Edith McIntyre #maine #infection #19101919 #illegaldoctor

Summary: Edith McIntyre, age 24, died April 1, 1904 at Dr. Charles Eastman's sanitarium in Maine from a botched abortion.

Dr. Charles A Eastman, 50, ran "a so called sanitarium under his special care in the town of Old Orchard" in Maine.

On the morning of April 1, 1904, a body was hastily shipped from Old Orchard Sanitarium, aka Eastman's Women Sanitarium (pictured), and a death certificate was filed in the town clerk's office by Eastman stating that the deceased was 24-year-old Edith S. McIntyre, a schoolteacher from Boothbay Harbor, Maine. She had died at the sanitarium at 3:00 that morning. The body, Eastman said, had been shipped on the early train of that day to Boothbay Harbor in charge of Edith's brother, Capt. Albert McIntyre. The cause of the death was given as gastritis resulting from the taking of oxalic acid salts by the deceased sometime in February. Edith had been at the sanitarium for two weeks.

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This all seemed a tad fishy, so the case was quickly referred to county attorney George L Emery, who examined the documents then hurried off to Boothbay Harbor to speak with Edith's brother.Emery learned that Edith had been buried early on Saturday, April 2, and that no viewing of the body by family or friends had been permitted. Edith's body was exhumed for an autopsy, which revealed that she had died from a criminal abortion.

Eastman, realizing that the authorities were on to him, fled his sanitarium by the time Emery got back to question him. The sanitarium was deserted except for a single nurse left in charge. A warrant was quickly issued for Eastman's arrest.

Eastman was traced to Lowell, MA, where he was arrested. In the mean time, police investigated his sanitarium.

Eastman was arraigned on a murder charge, to which he plead not guilty. He also claimed indigence, and was assigned council by the court. The trial was set for July 5.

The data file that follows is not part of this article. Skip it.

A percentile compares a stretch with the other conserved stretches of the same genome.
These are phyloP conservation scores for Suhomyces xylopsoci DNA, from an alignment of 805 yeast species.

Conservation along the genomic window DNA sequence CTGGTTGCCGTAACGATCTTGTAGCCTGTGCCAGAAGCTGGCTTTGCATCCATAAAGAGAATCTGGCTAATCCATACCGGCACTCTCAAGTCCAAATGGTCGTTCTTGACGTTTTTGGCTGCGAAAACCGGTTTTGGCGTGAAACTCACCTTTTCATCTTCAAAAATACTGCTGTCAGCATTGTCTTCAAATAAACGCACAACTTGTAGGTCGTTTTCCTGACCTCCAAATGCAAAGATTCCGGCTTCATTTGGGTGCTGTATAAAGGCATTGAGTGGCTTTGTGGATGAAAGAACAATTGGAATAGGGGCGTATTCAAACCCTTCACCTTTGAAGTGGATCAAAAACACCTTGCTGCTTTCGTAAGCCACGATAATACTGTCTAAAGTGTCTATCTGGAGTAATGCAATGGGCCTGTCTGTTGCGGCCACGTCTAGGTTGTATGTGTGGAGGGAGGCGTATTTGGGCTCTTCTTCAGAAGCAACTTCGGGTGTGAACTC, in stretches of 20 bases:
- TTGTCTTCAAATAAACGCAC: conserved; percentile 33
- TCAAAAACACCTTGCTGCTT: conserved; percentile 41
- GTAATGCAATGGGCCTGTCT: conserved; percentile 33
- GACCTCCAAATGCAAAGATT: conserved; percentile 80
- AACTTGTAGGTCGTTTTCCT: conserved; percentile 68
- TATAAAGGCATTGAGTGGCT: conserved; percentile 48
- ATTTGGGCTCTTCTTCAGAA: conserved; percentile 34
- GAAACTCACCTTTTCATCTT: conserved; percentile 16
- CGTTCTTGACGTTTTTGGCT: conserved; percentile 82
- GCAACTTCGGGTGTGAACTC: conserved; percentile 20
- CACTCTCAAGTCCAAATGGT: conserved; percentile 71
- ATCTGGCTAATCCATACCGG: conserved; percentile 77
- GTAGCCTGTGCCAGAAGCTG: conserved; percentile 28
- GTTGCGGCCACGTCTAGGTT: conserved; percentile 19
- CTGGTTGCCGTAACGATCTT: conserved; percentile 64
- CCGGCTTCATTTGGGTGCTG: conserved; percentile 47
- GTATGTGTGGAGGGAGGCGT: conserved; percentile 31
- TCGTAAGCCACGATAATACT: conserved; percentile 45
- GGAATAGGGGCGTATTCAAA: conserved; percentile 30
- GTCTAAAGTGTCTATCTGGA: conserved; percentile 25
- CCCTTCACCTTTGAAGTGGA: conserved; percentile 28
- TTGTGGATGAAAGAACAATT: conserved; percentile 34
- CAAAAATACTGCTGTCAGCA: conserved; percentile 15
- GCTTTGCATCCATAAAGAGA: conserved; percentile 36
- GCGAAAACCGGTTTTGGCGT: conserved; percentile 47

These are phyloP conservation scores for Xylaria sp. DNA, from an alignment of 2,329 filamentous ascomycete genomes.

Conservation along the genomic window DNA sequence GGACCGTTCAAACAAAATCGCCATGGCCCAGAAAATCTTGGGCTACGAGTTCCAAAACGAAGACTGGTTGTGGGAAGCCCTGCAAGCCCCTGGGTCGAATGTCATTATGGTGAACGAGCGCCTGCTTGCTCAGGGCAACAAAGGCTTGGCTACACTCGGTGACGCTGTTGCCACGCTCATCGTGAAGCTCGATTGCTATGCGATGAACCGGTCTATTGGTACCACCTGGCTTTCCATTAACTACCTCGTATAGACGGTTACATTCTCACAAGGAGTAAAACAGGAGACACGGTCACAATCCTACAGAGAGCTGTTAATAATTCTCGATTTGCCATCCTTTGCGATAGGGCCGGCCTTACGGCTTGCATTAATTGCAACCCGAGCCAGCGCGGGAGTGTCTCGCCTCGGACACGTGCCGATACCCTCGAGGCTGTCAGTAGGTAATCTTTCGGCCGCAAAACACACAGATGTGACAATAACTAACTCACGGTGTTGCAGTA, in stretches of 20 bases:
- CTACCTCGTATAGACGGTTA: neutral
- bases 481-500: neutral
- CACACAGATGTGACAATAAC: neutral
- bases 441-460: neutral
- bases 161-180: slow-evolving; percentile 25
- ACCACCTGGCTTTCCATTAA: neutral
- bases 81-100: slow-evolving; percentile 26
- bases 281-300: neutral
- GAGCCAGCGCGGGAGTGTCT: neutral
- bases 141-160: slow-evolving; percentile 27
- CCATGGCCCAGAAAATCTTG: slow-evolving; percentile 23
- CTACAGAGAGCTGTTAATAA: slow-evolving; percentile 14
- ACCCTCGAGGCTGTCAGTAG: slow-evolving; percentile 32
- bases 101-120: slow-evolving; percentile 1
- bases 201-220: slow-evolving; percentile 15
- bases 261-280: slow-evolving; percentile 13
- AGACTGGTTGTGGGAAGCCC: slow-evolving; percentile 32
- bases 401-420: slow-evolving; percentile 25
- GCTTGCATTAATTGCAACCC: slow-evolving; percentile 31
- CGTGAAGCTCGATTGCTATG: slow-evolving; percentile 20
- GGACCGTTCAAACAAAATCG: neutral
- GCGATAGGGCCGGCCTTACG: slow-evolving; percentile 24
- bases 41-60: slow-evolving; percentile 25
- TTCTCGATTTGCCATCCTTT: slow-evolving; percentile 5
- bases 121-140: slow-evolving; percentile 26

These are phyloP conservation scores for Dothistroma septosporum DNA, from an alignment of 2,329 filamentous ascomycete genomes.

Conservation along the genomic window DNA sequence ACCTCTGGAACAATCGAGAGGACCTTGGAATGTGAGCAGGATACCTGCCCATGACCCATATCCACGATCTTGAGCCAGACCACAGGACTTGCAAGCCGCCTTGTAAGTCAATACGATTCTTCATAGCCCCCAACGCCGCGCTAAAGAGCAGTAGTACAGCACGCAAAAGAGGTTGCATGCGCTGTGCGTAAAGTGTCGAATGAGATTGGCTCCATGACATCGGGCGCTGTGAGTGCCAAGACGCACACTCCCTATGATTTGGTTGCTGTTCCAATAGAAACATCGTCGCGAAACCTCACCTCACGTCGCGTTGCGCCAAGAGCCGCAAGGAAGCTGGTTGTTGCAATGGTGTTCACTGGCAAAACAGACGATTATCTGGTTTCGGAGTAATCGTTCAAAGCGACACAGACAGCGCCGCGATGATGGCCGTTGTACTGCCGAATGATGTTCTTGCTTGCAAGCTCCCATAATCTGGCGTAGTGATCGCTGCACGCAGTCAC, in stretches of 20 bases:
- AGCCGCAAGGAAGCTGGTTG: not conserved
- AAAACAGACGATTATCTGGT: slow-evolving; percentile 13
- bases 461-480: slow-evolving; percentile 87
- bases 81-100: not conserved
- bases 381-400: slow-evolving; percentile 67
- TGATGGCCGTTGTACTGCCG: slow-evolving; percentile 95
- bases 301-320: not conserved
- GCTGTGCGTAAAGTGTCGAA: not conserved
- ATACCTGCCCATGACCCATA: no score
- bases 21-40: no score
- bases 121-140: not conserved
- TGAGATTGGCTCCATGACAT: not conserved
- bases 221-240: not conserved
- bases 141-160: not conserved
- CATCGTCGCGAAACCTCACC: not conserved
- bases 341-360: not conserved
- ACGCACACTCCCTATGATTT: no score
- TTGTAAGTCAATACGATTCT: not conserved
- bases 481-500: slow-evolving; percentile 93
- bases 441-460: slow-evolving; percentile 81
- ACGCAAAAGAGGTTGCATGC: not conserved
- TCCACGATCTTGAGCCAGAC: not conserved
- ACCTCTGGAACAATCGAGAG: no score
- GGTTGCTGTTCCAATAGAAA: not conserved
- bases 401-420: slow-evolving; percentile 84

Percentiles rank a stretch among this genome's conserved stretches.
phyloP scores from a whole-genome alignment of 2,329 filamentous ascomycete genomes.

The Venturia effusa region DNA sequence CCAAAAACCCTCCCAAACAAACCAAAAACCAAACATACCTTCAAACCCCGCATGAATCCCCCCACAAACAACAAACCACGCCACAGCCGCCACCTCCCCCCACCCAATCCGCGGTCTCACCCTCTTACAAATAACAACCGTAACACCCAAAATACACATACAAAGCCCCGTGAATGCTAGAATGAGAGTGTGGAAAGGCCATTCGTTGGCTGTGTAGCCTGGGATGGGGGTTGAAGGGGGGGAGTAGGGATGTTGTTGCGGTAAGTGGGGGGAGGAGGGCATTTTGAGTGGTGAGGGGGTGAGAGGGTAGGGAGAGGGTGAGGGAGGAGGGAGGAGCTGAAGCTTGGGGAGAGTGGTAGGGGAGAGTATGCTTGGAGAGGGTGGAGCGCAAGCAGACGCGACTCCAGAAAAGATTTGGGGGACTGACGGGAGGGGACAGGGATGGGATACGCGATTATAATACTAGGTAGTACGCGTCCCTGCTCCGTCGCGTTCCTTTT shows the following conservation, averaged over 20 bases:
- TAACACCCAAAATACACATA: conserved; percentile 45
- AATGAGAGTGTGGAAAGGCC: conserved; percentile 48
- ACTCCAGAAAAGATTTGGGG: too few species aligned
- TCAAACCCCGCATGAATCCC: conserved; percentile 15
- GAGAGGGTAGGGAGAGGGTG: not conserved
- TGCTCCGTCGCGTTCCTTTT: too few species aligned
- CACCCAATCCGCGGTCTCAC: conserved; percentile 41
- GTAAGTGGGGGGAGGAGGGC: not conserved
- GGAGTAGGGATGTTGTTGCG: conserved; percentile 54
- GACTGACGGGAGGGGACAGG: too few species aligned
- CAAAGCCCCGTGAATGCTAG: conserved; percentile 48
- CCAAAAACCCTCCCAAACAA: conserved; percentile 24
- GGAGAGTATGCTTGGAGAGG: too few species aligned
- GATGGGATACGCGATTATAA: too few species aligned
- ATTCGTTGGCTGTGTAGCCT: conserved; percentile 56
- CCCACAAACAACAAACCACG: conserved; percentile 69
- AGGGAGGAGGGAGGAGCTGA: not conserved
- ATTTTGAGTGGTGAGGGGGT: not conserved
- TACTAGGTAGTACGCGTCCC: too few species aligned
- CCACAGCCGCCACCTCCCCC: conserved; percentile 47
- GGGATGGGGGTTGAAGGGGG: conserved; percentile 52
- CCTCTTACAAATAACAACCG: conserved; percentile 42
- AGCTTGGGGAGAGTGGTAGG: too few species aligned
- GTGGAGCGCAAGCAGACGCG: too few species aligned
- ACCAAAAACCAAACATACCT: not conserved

The prosecution presented evidence that Eastman had performed an abortion on Edith some time in March, and that she developed septicemia and died as a result. Eastman's defense argued that Edith had just miscarried and died from a bad gastric reaction to the oxalic acid salts she had been taken. Since oxalic acid is a toxin found naturally occurring in many plants, Eastman seemed to be arguing that Edith had taken the salts as a self-abortion attempt in February, prior to coming to his sanitarium.

John Morrill, who had arrested Eastman, presented letters written by Eastman to his wife while he was a fugitive, along with letters from Edith's brother. Expert testimony was presented by two doctors, Alfred King of Portland and George Gregory of Boothbay Harbor.

On July 12, the jury returned a verdict of guilty of manslaughter.

Note, please, that with overall public health issues such as doctors not using proper aseptic techniques, lack of access to blood transfusions and antibiotics, and overall poor health to begin with, there was likely little difference between the performance of a legal abortion and illegal practice, and the aftercare for either type of abortion was probably equally unlikely to do the woman much, if any, good.

In fact, due to improvements in addressing these problems, maternal mortality in general (and abortion mortality with it) fell dramatically in the 20th Century, decades before Roe vs. Wade legalized abortion across America.

For more information about early 20th Century abortion mortality, see Abortion Deaths 1910-1919.

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external image MaternalMortality.gif

For more on pre-legalization abortion, see The Bad Old Days of Abortion